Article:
#trolleyisnotacrime Luggage Cops!

banned_in_venice1500Euro Fine for Luggage? Really?:
Venice has countless problems, like Mayor Orsoni is being under house arrest, the MOSES project under investigation for bribes, global warming, high water, overflow of tourists, lack of jobs for the young, high taxes, invasion of illegal immigrants, gypsies, cruise ships threatening the foundations of the city, and debate over charging tourist 1Euro admission to Venice…

With all these very real problems, the Special Commissioner Vittorio (Victor) Zappalorto  (actually I love how it is written in Italian – il commissario straordinario di Venezia Vittorio Zappalorto) has chosen to make his name known by adding a law to the rule book, a nuisance law, banning suitcases with wheels. I’m guessing he lives right by a busy street to the train station or Piazzale Roma or was having a “spritz” with friends when this bright idea occurred to him and his complaining neighbors. But really, is this the biggest problem Victor can find – Luggage Cops?

Vote to Ban SuitcasesYes, the locals complain of the noise made by tourist pulling luggage through the streets in odd hours of the night, on their way to and from the city. Yes they are noisy, but isn’t it really the tourist they don’t like?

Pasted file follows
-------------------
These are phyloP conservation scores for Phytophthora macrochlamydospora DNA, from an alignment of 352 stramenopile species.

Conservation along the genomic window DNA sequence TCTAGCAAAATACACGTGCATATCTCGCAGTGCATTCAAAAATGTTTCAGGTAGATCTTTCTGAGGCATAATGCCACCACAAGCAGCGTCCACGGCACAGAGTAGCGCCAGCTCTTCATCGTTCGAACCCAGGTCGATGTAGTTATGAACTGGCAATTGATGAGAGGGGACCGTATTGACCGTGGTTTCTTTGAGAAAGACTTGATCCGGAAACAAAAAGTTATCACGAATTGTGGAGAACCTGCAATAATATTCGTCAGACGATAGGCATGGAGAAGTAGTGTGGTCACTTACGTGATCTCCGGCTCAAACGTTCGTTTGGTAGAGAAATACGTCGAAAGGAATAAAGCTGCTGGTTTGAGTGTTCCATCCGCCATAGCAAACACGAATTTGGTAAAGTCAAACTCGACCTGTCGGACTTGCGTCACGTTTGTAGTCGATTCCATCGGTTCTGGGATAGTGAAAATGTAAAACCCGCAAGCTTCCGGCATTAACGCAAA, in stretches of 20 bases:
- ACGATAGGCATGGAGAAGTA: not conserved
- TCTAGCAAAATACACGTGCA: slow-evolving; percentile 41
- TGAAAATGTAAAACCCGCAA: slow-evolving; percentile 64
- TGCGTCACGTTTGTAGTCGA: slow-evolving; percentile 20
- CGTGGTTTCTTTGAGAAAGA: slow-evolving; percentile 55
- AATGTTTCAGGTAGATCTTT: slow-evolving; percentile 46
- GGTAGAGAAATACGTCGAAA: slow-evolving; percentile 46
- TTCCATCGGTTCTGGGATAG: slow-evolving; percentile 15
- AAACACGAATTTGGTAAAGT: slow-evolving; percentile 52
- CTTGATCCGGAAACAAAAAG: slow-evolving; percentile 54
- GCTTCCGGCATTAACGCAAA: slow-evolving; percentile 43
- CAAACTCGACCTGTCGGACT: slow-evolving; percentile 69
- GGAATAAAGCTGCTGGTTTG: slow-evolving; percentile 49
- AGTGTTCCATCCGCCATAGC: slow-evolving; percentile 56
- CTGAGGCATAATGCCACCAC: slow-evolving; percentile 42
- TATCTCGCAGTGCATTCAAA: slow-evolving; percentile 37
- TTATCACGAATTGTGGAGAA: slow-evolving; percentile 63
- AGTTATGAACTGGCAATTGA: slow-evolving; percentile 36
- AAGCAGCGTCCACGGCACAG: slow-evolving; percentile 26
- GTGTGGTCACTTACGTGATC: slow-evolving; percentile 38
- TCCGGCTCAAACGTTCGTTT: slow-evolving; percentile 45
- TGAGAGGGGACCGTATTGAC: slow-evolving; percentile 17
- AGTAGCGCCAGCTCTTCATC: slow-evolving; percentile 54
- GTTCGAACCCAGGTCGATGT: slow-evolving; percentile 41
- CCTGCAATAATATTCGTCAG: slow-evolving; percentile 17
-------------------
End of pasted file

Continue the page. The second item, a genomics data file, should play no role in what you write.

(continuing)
What if the tourist get new air-inflated tires but talk loudly while traversing these streets? Is that better? Or will Commissario Straordinario Victor add a curfew law or a “zitto” law? (“Stai zitto”, is what you tell children when you want them to be quiet.)

Calvatrave Bridge Piazzale RomaBanned in Venice:
The new law would ban suitcases of all kinds with rubber/plastic wheels, citing noise and damage to the streets and bridges. Why even the newly built Ponte della Costituzione bridge (also known as the Calvatrava which goes from Piazzale Roma to the train station side of the canal) seems has suffered damage from the offensive rolling luggage. Now seriously, this new excessively expensive bridge (11+ Million Euro) designed and built in the 21st Century does not withstand luggage, which we all know from traveling on airlines cannot weigh more than 23kilo (~50 pounds)?  However, it was reported after the Volkswagon Punto crossed the bridge, driven by a slightly inebriated young Italian, that there was no damage? However, the suitcase wheels now cause damage? What about strollers? Banned or allowed?

Locals OK – Tourist Will Be Fined – Luggage Cop Wanted!
Locals Suitcases and Carrello OkThis rule applies ONLY to tourist which was essential as locals all use suitcases, rolling luggage or a corrello (a cart for shopping) to go grocery shopping, for the bus to Mestre and Panaroma, Carrefour and wherever they go to shop because you have to get your purchases back to your home in Venice, via pullman, via trains and finally via vaporetto. Did you ever see the line of corrello (see picture) at Coop, or Billa while the Nonna shops?  Now I am wondering how my corrello, which is stowed in the attic in Venice, will be viewed when I dust it off to go shopping at the local grocery (Coop)? Will I be illegal? Will the Luggage Cop chase me down Strada Nuova? Or forbid me to take the #1?

Sliding Scale of Guilt?